We’ll start this week off with some music, and then some stuff to read, and finally some pictures to look at.
Album/Mix: “0181” by Four Tet
This is a collection of early Four Tet tracks, either unreleased or unavailable for a long time. If you go to the Soundcloud page for the set, you can download it for free.
Song: “Retrograde” by James Blake
I couldn’t find anywhere that would let me embed this song, so you will have to follow the link, but it’s really good. I have not always been 100% sold on James Blake; basically I think he is inconsistent. But when he’s good, he’s very good.
Website/Article: TYPE FUN01 by Will Ryan
A brief, very clear introduction to the basic principles of typography and type design. That’s either immediately interesting to you or it’s not, but there are few things that affect the experience of taking in new information more than this. Plus you can learn a bunch of fun new technical vocabulary, like “leading” and “x-height.”
Article: “Bill Gates Says There Is Something Perverse in College Ratings” by Luisa Kroll
Bill Gates makes what should be an obvious point: college rankings, including the famous U.S. News and World Report annual list, privilege those schools that accept only the best prepared, most successful students— i.e., the students that are the easiest to work with and whose success is most likely to begin with. We should also pay attention to schools that take kids who have done less well in high school, or who have fewer advantages generally, and do a good job of preparing them for successful careers anyway—including trade schools and community colleges. You might even argue that those are two completely different sets of tasks; in any case, it is worth thinking about if only because most kids (as in, over 90% of college students) do not go to one of the top-ranked schools.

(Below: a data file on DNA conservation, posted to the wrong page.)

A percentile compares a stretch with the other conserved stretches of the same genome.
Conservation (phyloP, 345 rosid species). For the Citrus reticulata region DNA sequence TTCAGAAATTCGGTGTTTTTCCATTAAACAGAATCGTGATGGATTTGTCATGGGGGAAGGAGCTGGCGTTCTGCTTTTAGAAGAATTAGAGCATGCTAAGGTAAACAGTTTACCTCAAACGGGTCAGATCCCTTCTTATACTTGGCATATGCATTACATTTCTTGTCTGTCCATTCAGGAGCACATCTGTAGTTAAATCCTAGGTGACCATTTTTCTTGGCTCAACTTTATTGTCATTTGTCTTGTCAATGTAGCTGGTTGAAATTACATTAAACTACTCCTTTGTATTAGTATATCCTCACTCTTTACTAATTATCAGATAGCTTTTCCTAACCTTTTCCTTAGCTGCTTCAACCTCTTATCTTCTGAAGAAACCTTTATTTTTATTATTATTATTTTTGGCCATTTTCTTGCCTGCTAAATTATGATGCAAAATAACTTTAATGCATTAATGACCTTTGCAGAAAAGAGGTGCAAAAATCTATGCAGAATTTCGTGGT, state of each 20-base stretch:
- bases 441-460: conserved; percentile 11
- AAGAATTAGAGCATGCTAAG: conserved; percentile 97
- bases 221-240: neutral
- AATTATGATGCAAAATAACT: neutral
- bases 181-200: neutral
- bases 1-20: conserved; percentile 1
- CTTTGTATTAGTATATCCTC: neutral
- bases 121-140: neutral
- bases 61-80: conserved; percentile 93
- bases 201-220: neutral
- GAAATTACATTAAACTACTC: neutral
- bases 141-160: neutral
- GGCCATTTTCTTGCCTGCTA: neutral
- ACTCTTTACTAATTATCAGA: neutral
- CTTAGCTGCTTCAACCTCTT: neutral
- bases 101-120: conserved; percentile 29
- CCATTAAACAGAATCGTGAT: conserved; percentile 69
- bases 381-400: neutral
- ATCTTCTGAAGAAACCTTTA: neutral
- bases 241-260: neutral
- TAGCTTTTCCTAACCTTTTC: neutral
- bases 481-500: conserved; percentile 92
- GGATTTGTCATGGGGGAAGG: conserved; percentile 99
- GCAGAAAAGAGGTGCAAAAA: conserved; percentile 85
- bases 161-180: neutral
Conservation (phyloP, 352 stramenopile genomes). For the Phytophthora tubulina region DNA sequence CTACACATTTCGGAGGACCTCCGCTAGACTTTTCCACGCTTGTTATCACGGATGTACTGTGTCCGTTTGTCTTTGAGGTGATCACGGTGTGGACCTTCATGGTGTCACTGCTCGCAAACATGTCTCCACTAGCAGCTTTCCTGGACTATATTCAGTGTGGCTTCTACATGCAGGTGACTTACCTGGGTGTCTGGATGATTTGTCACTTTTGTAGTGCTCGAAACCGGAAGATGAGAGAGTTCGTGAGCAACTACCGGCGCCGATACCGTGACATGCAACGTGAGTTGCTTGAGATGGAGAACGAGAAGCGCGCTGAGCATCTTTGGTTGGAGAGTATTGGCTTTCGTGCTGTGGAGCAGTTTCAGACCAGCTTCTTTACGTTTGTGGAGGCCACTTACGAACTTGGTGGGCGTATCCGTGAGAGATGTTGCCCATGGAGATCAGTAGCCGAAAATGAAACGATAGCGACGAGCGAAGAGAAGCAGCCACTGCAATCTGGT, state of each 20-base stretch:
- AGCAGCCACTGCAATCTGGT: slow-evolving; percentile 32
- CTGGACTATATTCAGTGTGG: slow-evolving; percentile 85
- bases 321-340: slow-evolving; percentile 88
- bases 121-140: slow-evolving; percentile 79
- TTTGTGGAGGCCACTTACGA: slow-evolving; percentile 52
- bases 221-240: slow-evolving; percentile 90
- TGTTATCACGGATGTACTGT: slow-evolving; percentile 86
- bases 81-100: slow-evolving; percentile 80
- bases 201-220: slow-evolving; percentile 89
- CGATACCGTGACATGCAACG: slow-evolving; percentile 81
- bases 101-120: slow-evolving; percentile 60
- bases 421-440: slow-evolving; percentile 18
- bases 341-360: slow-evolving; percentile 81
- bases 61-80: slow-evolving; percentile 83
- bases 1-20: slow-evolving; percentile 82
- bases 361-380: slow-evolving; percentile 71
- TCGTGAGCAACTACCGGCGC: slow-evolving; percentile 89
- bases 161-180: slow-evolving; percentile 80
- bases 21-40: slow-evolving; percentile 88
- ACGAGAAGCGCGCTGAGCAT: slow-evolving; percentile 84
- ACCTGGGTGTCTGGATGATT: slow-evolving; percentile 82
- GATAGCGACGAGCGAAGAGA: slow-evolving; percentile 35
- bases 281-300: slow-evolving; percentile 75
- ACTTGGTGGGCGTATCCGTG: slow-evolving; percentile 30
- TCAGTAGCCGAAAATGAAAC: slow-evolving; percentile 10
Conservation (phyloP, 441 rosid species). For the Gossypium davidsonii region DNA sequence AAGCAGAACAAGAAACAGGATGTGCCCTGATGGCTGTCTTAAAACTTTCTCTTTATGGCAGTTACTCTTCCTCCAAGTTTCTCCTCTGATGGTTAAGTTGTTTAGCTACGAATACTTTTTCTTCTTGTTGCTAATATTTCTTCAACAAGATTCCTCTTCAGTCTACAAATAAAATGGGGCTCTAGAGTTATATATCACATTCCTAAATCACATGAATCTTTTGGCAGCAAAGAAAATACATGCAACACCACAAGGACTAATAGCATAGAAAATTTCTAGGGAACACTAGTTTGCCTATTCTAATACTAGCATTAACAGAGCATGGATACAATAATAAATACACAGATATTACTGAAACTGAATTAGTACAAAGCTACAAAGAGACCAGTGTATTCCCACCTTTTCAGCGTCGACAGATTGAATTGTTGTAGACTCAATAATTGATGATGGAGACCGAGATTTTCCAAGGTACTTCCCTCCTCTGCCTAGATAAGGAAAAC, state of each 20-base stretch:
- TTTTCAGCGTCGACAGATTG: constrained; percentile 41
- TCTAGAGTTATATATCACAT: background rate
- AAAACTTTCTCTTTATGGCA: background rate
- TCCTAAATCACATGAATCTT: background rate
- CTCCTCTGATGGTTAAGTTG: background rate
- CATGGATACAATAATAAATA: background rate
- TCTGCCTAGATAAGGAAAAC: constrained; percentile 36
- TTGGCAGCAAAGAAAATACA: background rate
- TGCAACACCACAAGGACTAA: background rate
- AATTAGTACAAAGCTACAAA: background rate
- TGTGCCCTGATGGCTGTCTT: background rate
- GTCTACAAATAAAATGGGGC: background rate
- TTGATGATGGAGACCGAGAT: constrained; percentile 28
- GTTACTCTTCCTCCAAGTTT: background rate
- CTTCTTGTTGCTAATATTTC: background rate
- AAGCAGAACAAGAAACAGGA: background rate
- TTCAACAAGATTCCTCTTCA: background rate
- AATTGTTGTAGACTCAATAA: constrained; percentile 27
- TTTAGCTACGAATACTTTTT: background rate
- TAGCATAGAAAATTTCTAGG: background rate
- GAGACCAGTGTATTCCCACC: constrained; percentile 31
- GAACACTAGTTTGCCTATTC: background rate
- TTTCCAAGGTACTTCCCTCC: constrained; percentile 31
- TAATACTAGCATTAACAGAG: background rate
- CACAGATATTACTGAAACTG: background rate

Article: “Gerard De Villiers, the Spy Novelist Who Knows Too Much”
This is a fascinating story which seems, on the face of it, totally implausible. Gerard De Villiers is a French spy novelist, author of the S.A.S. series, of which there are nearly 200 titles and of which over 100 million copies have been sold. I personally am always struck when, in our ostensibly “flat,” globalizing world, something can be that popular in Europe and almost unknown in the U.S. The most interesting aspect of the story, though, is the fact that De Villiers has deep connections in various intelligence agencies around the world— the French service in particular— and as a result of this his books contain significant amounts of very accurate information about real events, threats, and people. For instance, one of his novels published a to ally real and accurate list of the people thought to be involved in the assassination of Rafik Hariri, the Prime Minister of Lebanon. It seems insane to me that this guy is able to publish this stuff and continue to have access to these people and their information. His explanation is that the people who tell him things do so because they want the information made public, for one reason or another, but still— wouldn’t you expect that this guy would have been bumped off or thrown in a deep dark hole somewhere decades ago? Yet, here he is, 83 years old, publishing five novels a year (!), and continuing to make significant revelations. More evidence that the world remains a big, weird place.
Photos: Sony World Photography Awards Shortlist on The Atlantic InFocus
I suppose any big, international prize that has enough name-brand prestige or a big enough prize to attract tens of thousands of entrants is going to get some great images. This one does.